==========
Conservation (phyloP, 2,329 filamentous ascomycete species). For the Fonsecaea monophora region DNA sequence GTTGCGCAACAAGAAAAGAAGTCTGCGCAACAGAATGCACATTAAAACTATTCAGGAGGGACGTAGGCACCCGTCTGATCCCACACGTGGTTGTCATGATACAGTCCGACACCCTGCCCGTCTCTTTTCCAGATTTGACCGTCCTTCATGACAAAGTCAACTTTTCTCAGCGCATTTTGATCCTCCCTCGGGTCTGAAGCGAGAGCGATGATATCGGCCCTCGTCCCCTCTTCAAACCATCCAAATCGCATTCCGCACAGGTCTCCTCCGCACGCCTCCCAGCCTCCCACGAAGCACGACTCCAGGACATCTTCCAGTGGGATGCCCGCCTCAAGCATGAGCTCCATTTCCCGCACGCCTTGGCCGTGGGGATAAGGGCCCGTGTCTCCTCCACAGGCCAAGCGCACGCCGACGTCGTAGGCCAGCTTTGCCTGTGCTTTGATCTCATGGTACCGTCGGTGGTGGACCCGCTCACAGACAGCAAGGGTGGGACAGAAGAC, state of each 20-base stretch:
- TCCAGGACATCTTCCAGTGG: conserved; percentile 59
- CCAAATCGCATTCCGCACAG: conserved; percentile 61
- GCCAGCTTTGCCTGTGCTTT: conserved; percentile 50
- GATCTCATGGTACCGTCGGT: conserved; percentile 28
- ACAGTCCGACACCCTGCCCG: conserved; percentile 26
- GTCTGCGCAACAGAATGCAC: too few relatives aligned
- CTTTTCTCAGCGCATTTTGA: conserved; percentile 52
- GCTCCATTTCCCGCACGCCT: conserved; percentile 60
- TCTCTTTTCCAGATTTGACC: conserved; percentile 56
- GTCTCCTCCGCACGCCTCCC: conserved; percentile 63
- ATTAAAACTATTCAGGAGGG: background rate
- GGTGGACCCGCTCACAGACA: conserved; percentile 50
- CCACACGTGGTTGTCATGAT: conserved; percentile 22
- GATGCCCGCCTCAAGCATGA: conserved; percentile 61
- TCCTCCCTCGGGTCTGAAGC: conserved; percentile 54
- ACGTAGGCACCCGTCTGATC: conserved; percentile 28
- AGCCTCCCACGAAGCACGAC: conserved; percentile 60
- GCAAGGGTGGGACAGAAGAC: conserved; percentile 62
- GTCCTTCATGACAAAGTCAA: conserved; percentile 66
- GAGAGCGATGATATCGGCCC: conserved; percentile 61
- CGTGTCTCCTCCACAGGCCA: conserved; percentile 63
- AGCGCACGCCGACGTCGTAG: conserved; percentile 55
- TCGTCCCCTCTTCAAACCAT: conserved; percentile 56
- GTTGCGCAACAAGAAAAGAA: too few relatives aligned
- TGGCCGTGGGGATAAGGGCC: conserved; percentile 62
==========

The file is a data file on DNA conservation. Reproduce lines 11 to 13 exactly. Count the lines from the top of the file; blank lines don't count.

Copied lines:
- GTCTCCTCCGCACGCCTCCC: conserved; percentile 63
- ATTAAAACTATTCAGGAGGG: background rate
- GGTGGACCCGCTCACAGACA: conserved; percentile 50